The Montana Supreme Court in Helena stands just off the main drag, dramatically called Last Chance Gulch Street. The picturesque setting is fitting for an institution that has just challenged the U.S. Supreme Court to a legal showdown on the enormously important question of whether corporations should have an unfettered right to dominate elections or whether citizens have the right to adopt commonsense protections to defend democratic government from corruption. Get the kids off the streets, because this could be an epic confrontation.
In upholding the section of Montana’s Corrupt Practices Act that restricts direct corporate political spending, the Montana Supreme Court attacked the Citizens United fiction that independent expenditures aren’t corrupting and that corporate political spending isn’t a danger to democratic government. The Montana jurists’ decision in Western Tradition Partnership states unequivocally, “The impact of unlimited corporate donations creates a dominating impact on the political process and inevitably minimizes the impact of individual citizens.” The decision will no doubt be appealed to the U.S. Supreme Court. But two years after the Citizens United decision, there has been ample evidence of the harm it’s inflicted on our electoral system.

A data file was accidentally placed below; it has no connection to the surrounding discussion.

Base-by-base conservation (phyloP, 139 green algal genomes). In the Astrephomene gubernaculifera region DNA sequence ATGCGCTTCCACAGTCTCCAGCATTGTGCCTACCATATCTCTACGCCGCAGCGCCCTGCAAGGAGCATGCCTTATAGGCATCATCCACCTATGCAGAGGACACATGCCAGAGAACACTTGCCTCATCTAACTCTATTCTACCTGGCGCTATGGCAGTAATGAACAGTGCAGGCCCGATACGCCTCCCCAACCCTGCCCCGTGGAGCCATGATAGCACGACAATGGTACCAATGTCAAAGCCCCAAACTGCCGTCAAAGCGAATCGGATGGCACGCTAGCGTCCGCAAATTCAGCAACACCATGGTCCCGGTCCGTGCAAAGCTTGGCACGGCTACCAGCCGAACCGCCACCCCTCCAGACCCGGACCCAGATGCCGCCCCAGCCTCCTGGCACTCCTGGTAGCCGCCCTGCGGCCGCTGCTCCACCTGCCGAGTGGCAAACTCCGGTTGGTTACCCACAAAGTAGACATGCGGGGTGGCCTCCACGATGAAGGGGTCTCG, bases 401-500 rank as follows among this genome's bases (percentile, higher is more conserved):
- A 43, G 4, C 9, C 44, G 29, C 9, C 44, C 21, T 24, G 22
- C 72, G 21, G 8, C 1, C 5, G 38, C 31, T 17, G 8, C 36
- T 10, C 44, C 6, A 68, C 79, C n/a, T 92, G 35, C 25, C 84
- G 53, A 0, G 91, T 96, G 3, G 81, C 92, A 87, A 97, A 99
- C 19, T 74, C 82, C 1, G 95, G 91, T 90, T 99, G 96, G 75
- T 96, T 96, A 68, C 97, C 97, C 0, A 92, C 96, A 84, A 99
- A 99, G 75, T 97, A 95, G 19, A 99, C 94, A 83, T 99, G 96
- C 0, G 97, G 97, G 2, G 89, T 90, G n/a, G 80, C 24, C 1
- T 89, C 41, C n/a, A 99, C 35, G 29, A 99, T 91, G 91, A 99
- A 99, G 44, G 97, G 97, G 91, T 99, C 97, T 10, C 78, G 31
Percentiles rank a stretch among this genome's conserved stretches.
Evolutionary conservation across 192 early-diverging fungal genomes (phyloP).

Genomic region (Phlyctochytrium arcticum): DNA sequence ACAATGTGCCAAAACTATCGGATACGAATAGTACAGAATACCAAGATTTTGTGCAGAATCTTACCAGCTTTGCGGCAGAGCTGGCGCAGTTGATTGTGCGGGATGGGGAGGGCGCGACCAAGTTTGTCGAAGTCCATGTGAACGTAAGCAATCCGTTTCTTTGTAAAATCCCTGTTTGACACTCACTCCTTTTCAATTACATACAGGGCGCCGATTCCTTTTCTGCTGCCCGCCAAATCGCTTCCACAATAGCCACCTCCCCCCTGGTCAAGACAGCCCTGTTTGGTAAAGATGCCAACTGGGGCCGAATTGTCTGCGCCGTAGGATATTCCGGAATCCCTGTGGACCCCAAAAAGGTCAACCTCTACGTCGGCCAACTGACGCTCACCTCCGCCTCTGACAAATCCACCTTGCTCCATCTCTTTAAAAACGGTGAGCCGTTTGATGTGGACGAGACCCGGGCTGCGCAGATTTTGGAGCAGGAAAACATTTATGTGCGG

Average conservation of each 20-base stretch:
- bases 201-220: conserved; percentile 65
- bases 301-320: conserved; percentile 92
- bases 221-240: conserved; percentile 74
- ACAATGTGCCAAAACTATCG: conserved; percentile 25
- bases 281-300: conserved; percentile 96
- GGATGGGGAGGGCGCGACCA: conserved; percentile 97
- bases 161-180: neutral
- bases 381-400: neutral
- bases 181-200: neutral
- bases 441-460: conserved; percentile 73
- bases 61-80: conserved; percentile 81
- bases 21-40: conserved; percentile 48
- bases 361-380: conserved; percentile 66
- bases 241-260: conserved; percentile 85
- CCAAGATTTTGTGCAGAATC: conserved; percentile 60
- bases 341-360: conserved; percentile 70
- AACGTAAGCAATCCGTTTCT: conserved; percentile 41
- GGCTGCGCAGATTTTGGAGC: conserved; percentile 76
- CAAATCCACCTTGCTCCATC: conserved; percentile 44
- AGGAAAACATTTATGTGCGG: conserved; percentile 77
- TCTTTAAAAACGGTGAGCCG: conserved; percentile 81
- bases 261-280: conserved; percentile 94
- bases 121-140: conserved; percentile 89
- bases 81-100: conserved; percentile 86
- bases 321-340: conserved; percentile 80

The history of corruption in Montana serves as a powerful reminder of why campaign-finance regulations—rules to protect the political marketplace being dominated by the winners in the economic marketplace—were adopted in the first place. The Montana jurists write, “If the statute has worked to preserve a degree of political and social autonomy, is the State required to throw away its protections because the shadowy backers of [Western Tradition Partnership] seek to promote their interests? … We think not.”
Full Article: Battle of the Supremes.